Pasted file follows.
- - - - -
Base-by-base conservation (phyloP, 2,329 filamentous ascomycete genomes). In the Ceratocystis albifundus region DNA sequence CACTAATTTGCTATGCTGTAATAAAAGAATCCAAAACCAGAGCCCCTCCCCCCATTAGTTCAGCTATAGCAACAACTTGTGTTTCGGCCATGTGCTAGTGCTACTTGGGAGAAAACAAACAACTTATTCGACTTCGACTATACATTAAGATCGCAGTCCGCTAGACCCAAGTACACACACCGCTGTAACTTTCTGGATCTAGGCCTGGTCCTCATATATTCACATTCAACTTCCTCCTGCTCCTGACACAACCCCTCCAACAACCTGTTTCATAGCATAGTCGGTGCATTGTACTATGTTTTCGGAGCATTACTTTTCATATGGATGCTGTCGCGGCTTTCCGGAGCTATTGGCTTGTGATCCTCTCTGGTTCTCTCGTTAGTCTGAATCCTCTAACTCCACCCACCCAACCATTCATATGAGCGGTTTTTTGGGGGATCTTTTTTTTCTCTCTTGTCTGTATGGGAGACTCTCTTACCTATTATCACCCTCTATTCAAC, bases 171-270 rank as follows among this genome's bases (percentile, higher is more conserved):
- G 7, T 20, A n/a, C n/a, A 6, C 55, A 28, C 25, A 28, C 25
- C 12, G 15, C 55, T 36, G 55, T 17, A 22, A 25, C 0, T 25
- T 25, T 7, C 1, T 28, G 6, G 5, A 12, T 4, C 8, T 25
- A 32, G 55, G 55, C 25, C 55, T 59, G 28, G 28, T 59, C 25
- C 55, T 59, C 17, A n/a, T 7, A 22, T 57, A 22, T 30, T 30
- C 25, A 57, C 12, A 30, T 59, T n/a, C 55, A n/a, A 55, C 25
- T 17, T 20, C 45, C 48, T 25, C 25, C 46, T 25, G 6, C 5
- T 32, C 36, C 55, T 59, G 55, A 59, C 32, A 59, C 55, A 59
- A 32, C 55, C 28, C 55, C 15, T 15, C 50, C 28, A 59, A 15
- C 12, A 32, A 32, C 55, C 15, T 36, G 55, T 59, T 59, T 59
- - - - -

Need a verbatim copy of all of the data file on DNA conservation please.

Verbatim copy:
Base-by-base conservation (phyloP, 2,329 filamentous ascomycete genomes). In the Ceratocystis albifundus region DNA sequence CACTAATTTGCTATGCTGTAATAAAAGAATCCAAAACCAGAGCCCCTCCCCCCATTAGTTCAGCTATAGCAACAACTTGTGTTTCGGCCATGTGCTAGTGCTACTTGGGAGAAAACAAACAACTTATTCGACTTCGACTATACATTAAGATCGCAGTCCGCTAGACCCAAGTACACACACCGCTGTAACTTTCTGGATCTAGGCCTGGTCCTCATATATTCACATTCAACTTCCTCCTGCTCCTGACACAACCCCTCCAACAACCTGTTTCATAGCATAGTCGGTGCATTGTACTATGTTTTCGGAGCATTACTTTTCATATGGATGCTGTCGCGGCTTTCCGGAGCTATTGGCTTGTGATCCTCTCTGGTTCTCTCGTTAGTCTGAATCCTCTAACTCCACCCACCCAACCATTCATATGAGCGGTTTTTTGGGGGATCTTTTTTTTCTCTCTTGTCTGTATGGGAGACTCTCTTACCTATTATCACCCTCTATTCAAC, bases 171-270 rank as follows among this genome's bases (percentile, higher is more conserved):
- G 7, T 20, A n/a, C n/a, A 6, C 55, A 28, C 25, A 28, C 25
- C 12, G 15, C 55, T 36, G 55, T 17, A 22, A 25, C 0, T 25
- T 25, T 7, C 1, T 28, G 6, G 5, A 12, T 4, C 8, T 25
- A 32, G 55, G 55, C 25, C 55, T 59, G 28, G 28, T 59, C 25
- C 55, T 59, C 17, A n/a, T 7, A 22, T 57, A 22, T 30, T 30
- C 25, A 57, C 12, A 30, T 59, T n/a, C 55, A n/a, A 55, C 25
- T 17, T 20, C 45, C 48, T 25, C 25, C 46, T 25, G 6, C 5
- T 32, C 36, C 55, T 59, G 55, A 59, C 32, A 59, C 55, A 59
- A 32, C 55, C 28, C 55, C 15, T 15, C 50, C 28, A 59, A 15
- C 12, A 32, A 32, C 55, C 15, T 36, G 55, T 59, T 59, T 59